Photo: Chris Blanchette

Students waiting months for counselling

In Campus News, News /

By Keith Capstick

Wait times for the school’s counselling services can stretch to three months based on a “triage appointment” assessment, in which students’ personal safety is determined by counsellors.

Students that are not experiencing safety concerns or struggling with day-to-day tasks are asked to wait up to four weeks for an intake appointment after their original triage appointment, on arrival. Once there, they are again assessed and paired with a long-term counsellor. Students struggling with day-to-day tasks have their wait time expedited to one-to-two weeks. Students that are “not experiencing safety concerns” are asked to wait two months or longer.

Students with serious safety concerns and recent trauma are allotted same-week intake appointments. The centre maintains 10 same-day appointment times per week for students in urgent need.

“When you’re dealing with mental illness, every day can feel like the worst day and it can’t always wait,” said Cassidy Allison, a fourth-year RTA school of media student, who waited a month for counselling.

The Ryerson Centre for Student Development and Counselling (CSDC) currently staffs 15 counsellors, an additional two consulting psychiatrists and six graduate students in addition to one psychiatry resident. The staff service more than 30,000 undergraduate students as well as graduate students.

Lavinia Tea — a third-year creative industries student — found that in her experience the staff were helpful once they were available, but said it was evident that the offices “were extremely understaffed.”

“I went to counselling services and at the time the earliest they could have given me for an intake appointment was a month, so I said fine,” Tea said. “The thing with mental illness is that even if you’re deemed low-risk, that can change at any time.”

Tea was originally scheduled to have her intake appointment approximately two months after she first sought out counselling, only to have it cancelled at the last minute and delayed for another month.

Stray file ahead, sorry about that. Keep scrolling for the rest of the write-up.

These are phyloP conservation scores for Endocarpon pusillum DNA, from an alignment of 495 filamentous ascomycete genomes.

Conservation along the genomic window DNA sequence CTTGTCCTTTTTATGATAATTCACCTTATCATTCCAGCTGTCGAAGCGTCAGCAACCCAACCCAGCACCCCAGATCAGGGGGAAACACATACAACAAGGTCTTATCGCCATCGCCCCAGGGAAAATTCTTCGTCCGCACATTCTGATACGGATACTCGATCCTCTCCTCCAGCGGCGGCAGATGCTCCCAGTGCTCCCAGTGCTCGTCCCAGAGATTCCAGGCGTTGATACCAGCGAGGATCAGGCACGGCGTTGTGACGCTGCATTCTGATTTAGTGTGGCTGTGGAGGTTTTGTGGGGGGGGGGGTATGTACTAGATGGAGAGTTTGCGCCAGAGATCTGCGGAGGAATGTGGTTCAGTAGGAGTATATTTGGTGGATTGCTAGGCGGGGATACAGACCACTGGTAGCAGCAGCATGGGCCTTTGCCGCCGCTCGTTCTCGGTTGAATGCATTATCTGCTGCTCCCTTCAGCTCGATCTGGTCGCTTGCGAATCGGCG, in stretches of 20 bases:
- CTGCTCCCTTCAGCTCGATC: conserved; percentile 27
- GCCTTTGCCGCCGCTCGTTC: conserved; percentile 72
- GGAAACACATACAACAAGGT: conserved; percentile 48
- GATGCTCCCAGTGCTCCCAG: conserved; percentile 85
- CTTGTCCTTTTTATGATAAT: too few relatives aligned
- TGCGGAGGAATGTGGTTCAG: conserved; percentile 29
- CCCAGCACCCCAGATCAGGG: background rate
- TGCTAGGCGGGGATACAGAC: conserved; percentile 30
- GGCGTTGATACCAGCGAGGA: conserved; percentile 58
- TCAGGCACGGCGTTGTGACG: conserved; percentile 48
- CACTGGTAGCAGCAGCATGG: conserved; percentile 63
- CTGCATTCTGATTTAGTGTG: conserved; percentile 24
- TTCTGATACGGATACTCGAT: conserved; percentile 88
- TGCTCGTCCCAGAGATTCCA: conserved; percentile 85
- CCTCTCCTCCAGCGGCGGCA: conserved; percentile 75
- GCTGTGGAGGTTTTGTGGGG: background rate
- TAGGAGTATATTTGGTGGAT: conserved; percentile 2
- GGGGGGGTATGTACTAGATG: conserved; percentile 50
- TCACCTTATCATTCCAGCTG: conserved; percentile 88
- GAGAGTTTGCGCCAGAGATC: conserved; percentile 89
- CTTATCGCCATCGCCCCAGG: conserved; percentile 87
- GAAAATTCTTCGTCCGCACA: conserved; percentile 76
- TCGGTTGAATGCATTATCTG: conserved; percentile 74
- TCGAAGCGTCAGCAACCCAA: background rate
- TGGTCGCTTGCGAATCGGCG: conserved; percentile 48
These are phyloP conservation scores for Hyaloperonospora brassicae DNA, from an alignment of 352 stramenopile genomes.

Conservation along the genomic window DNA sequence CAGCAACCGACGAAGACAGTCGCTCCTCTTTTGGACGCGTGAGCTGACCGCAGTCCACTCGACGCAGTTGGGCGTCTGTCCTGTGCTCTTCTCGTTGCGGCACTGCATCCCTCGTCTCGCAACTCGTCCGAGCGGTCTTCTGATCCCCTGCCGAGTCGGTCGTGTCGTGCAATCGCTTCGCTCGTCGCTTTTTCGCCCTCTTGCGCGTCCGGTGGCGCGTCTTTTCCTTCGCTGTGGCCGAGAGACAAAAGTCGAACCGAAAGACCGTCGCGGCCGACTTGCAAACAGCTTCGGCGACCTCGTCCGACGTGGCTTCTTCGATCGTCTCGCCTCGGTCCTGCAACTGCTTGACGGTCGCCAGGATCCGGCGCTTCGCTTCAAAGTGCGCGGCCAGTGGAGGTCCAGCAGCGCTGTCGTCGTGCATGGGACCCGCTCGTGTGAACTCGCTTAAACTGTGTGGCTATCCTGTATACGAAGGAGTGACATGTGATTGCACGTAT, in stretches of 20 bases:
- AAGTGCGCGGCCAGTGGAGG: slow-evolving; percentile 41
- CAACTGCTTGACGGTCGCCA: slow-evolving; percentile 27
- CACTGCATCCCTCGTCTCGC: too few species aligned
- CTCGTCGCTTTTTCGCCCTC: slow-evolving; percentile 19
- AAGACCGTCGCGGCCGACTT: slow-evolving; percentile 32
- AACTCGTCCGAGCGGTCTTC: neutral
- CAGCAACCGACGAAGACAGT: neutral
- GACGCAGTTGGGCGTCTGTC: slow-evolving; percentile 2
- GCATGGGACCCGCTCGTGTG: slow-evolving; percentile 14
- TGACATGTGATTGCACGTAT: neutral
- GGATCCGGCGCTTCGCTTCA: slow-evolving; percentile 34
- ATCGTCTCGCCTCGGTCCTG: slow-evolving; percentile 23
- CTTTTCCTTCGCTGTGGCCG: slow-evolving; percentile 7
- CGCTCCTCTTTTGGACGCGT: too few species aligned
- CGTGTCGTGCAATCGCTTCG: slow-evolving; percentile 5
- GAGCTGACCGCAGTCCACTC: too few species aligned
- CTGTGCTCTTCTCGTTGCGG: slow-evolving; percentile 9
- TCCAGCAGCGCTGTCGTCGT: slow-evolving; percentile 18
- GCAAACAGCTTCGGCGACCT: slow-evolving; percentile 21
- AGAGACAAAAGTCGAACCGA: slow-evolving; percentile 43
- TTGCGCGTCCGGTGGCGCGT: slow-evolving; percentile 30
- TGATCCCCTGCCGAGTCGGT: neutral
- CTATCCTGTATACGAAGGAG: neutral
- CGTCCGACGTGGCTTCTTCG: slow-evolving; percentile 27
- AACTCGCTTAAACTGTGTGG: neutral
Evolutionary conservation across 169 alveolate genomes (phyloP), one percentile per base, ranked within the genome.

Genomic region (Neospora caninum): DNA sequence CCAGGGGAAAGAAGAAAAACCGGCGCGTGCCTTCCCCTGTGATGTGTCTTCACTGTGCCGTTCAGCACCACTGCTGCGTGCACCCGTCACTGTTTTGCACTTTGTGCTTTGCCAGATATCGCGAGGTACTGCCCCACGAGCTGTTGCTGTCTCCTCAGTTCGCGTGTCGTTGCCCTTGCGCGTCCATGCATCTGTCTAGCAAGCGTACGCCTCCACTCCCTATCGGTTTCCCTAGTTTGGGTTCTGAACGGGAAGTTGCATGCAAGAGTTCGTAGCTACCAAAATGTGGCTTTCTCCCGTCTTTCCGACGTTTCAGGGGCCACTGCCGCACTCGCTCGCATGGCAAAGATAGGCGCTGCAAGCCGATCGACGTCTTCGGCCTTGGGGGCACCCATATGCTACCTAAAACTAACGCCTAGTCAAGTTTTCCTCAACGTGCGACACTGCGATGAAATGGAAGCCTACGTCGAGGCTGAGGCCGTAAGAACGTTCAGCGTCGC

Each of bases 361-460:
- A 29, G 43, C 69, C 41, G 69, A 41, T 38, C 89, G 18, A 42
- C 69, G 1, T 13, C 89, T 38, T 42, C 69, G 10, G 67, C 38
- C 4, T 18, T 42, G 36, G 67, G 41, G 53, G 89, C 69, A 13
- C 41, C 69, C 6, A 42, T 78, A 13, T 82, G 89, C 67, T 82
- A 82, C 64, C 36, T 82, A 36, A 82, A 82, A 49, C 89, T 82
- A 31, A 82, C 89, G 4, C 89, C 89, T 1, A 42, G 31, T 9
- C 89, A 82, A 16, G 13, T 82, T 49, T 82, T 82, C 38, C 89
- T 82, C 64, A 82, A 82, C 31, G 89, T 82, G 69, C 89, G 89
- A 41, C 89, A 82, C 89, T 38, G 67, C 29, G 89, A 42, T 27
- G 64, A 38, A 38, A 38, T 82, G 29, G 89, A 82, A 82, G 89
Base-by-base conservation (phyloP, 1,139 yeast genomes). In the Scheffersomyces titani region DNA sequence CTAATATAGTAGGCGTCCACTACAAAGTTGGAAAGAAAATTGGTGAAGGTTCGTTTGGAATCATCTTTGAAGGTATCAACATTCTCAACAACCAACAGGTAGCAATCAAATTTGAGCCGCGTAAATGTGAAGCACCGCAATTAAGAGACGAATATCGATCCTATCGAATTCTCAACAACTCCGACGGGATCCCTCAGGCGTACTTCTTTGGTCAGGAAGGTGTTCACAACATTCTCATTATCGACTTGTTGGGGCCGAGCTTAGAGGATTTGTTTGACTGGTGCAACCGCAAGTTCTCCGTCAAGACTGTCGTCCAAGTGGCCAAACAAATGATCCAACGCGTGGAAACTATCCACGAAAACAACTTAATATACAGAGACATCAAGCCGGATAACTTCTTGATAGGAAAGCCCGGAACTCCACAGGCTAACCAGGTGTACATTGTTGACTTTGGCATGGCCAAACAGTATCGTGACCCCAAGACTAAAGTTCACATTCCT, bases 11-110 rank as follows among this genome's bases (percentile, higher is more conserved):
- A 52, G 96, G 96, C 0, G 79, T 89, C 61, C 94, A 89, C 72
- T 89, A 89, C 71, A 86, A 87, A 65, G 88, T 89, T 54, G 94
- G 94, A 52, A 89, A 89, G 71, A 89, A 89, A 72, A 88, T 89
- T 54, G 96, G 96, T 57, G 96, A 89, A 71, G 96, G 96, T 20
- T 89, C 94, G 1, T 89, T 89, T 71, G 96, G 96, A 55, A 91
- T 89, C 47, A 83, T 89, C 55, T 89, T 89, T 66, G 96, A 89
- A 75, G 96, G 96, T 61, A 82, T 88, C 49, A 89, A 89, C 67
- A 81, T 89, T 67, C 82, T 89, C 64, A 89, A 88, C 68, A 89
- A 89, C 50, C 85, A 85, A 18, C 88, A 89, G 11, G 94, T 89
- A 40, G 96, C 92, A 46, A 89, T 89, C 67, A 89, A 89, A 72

Ryerson offers group therapy sessions to speed up wait times for students who are willing to participate. But Tea stressed the importance of finding someone you can build a rapport with and meeting with them right away.

“As a student that’s struggling with mental illness it’s extremely frustrating because I turned to counselling because I felt like I needed to do something now,” Tea said.

Sarah Thompson, the CSDC’s clinical coordinator, said that shortening wait times is one of the centre’s top priorities.

According to Thompson, the CSDC staffs an extra counsellor during the final six weeks of each term to lower wait times during their highest volume weeks, close to exams.

The CSDC is also looking to create as many same-day services for students as possible.

“We continue to explore possibilities for same-day support for students, including the possibility of speaking to someone for 15-20 minutes to receive some immediate supports and next steps,” Thompson said, in a written statement to The Eyeopener. “We’re not there yet, but we know that access to someone who can answer questions and provide direction same day is best.”

Of Toronto’s three major universities, Ryerson and the University of Toronto’s St. George campus have 15 full-time counsellors and York University has 17, although Ryerson is the smallest of the three schools. York also staffs five additional counsellors with a specialization in mental health.

On Jan. 26, RSU vice-president education Cormac McGee has a meeting with the university’s macro finance committee in which he plans to bring students’ biggest concerns  to the administration.

One of those concerns, McGee said, is mental health services at Ryerson.

“Wait times at the counselling centre are crazy. Basically, if you’re not in a position to hurt yourself immediately you’re going to wait weeks, sometimes months,” McGee said.

He also added that the diversity of counsellors needs to be addressed, as some students feel the counsellors they’re matched with “can’t understand their lived realities.”

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